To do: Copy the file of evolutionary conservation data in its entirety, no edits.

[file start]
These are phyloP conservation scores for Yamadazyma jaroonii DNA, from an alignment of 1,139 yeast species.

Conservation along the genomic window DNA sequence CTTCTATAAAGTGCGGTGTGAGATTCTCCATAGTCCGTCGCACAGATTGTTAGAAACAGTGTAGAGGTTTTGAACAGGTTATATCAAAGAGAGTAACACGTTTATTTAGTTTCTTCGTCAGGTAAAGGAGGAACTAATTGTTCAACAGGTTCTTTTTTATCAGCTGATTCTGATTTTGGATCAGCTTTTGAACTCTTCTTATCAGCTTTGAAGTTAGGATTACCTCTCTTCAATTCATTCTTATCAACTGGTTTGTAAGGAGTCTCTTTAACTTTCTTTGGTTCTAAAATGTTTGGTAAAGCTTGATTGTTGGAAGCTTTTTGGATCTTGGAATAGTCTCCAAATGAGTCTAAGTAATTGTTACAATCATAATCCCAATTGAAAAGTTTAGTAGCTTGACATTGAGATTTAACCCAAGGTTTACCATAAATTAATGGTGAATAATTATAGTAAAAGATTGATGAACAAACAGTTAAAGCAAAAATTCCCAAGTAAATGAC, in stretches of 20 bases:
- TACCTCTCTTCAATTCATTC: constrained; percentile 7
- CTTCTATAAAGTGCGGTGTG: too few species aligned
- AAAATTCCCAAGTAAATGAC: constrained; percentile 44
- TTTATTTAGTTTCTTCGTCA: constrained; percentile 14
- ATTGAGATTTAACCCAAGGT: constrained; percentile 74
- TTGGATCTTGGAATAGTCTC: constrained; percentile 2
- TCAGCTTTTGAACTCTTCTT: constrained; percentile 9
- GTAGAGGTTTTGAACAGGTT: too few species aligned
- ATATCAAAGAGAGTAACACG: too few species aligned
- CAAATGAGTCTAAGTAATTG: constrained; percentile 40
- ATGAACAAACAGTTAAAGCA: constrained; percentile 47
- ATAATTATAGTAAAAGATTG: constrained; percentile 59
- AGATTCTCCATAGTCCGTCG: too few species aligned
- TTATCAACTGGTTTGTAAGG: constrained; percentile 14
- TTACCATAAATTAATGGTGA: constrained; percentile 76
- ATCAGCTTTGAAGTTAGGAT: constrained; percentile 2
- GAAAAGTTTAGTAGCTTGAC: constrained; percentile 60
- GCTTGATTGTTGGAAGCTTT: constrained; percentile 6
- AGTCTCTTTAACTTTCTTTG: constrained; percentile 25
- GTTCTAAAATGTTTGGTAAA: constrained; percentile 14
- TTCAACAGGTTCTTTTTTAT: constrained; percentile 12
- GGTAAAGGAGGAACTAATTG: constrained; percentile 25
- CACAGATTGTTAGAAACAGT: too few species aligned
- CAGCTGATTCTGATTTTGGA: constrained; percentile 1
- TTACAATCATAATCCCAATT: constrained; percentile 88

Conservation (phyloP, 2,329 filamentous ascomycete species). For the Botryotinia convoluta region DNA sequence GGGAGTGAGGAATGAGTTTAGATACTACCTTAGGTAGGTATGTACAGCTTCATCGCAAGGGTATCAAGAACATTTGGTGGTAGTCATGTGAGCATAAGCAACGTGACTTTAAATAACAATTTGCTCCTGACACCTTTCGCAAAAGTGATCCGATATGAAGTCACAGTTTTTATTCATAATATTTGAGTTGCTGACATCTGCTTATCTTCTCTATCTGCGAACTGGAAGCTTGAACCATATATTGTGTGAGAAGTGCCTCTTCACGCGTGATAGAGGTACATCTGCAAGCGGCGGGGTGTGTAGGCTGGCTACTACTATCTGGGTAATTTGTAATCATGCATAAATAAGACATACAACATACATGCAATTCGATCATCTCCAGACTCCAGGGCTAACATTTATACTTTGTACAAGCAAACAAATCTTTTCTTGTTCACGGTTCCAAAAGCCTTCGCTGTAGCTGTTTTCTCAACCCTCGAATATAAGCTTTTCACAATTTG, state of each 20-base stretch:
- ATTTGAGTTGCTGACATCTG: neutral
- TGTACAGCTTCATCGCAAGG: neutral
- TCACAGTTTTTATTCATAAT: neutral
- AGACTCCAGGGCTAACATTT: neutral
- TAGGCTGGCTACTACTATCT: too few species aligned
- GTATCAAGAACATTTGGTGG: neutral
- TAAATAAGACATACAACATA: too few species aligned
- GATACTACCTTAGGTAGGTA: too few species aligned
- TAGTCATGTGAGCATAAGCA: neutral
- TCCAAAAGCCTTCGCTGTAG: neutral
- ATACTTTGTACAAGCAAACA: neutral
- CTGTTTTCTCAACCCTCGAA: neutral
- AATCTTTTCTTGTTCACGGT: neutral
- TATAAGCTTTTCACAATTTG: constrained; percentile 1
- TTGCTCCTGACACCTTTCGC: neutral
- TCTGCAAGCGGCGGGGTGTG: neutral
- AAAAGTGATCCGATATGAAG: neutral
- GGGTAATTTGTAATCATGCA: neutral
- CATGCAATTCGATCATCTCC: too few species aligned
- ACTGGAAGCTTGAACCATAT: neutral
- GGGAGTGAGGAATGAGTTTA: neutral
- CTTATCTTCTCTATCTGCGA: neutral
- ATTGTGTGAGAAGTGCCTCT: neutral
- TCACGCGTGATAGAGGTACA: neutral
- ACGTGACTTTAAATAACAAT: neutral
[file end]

These are phyloP conservation scores for Yamadazyma jaroonii DNA, from an alignment of 1,139 yeast species.

Conservation along the genomic window DNA sequence CTTCTATAAAGTGCGGTGTGAGATTCTCCATAGTCCGTCGCACAGATTGTTAGAAACAGTGTAGAGGTTTTGAACAGGTTATATCAAAGAGAGTAACACGTTTATTTAGTTTCTTCGTCAGGTAAAGGAGGAACTAATTGTTCAACAGGTTCTTTTTTATCAGCTGATTCTGATTTTGGATCAGCTTTTGAACTCTTCTTATCAGCTTTGAAGTTAGGATTACCTCTCTTCAATTCATTCTTATCAACTGGTTTGTAAGGAGTCTCTTTAACTTTCTTTGGTTCTAAAATGTTTGGTAAAGCTTGATTGTTGGAAGCTTTTTGGATCTTGGAATAGTCTCCAAATGAGTCTAAGTAATTGTTACAATCATAATCCCAATTGAAAAGTTTAGTAGCTTGACATTGAGATTTAACCCAAGGTTTACCATAAATTAATGGTGAATAATTATAGTAAAAGATTGATGAACAAACAGTTAAAGCAAAAATTCCCAAGTAAATGAC, in stretches of 20 bases:
- TACCTCTCTTCAATTCATTC: constrained; percentile 7
- CTTCTATAAAGTGCGGTGTG: too few species aligned
- AAAATTCCCAAGTAAATGAC: constrained; percentile 44
- TTTATTTAGTTTCTTCGTCA: constrained; percentile 14
- ATTGAGATTTAACCCAAGGT: constrained; percentile 74
- TTGGATCTTGGAATAGTCTC: constrained; percentile 2
- TCAGCTTTTGAACTCTTCTT: constrained; percentile 9
- GTAGAGGTTTTGAACAGGTT: too few species aligned
- ATATCAAAGAGAGTAACACG: too few species aligned
- CAAATGAGTCTAAGTAATTG: constrained; percentile 40
- ATGAACAAACAGTTAAAGCA: constrained; percentile 47
- ATAATTATAGTAAAAGATTG: constrained; percentile 59
- AGATTCTCCATAGTCCGTCG: too few species aligned
- TTATCAACTGGTTTGTAAGG: constrained; percentile 14
- TTACCATAAATTAATGGTGA: constrained; percentile 76
- ATCAGCTTTGAAGTTAGGAT: constrained; percentile 2
- GAAAAGTTTAGTAGCTTGAC: constrained; percentile 60
- GCTTGATTGTTGGAAGCTTT: constrained; percentile 6
- AGTCTCTTTAACTTTCTTTG: constrained; percentile 25
- GTTCTAAAATGTTTGGTAAA: constrained; percentile 14
- TTCAACAGGTTCTTTTTTAT: constrained; percentile 12
- GGTAAAGGAGGAACTAATTG: constrained; percentile 25
- CACAGATTGTTAGAAACAGT: too few species aligned
- CAGCTGATTCTGATTTTGGA: constrained; percentile 1
- TTACAATCATAATCCCAATT: constrained; percentile 88

Conservation (phyloP, 2,329 filamentous ascomycete species). For the Botryotinia convoluta region DNA sequence GGGAGTGAGGAATGAGTTTAGATACTACCTTAGGTAGGTATGTACAGCTTCATCGCAAGGGTATCAAGAACATTTGGTGGTAGTCATGTGAGCATAAGCAACGTGACTTTAAATAACAATTTGCTCCTGACACCTTTCGCAAAAGTGATCCGATATGAAGTCACAGTTTTTATTCATAATATTTGAGTTGCTGACATCTGCTTATCTTCTCTATCTGCGAACTGGAAGCTTGAACCATATATTGTGTGAGAAGTGCCTCTTCACGCGTGATAGAGGTACATCTGCAAGCGGCGGGGTGTGTAGGCTGGCTACTACTATCTGGGTAATTTGTAATCATGCATAAATAAGACATACAACATACATGCAATTCGATCATCTCCAGACTCCAGGGCTAACATTTATACTTTGTACAAGCAAACAAATCTTTTCTTGTTCACGGTTCCAAAAGCCTTCGCTGTAGCTGTTTTCTCAACCCTCGAATATAAGCTTTTCACAATTTG, state of each 20-base stretch:
- ATTTGAGTTGCTGACATCTG: neutral
- TGTACAGCTTCATCGCAAGG: neutral
- TCACAGTTTTTATTCATAAT: neutral
- AGACTCCAGGGCTAACATTT: neutral
- TAGGCTGGCTACTACTATCT: too few species aligned
- GTATCAAGAACATTTGGTGG: neutral
- TAAATAAGACATACAACATA: too few species aligned
- GATACTACCTTAGGTAGGTA: too few species aligned
- TAGTCATGTGAGCATAAGCA: neutral
- TCCAAAAGCCTTCGCTGTAG: neutral
- ATACTTTGTACAAGCAAACA: neutral
- CTGTTTTCTCAACCCTCGAA: neutral
- AATCTTTTCTTGTTCACGGT: neutral
- TATAAGCTTTTCACAATTTG: constrained; percentile 1
- TTGCTCCTGACACCTTTCGC: neutral
- TCTGCAAGCGGCGGGGTGTG: neutral
- AAAAGTGATCCGATATGAAG: neutral
- GGGTAATTTGTAATCATGCA: neutral
- CATGCAATTCGATCATCTCC: too few species aligned
- ACTGGAAGCTTGAACCATAT: neutral
- GGGAGTGAGGAATGAGTTTA: neutral
- CTTATCTTCTCTATCTGCGA: neutral
- ATTGTGTGAGAAGTGCCTCT: neutral
- TCACGCGTGATAGAGGTACA: neutral
- ACGTGACTTTAAATAACAAT: neutral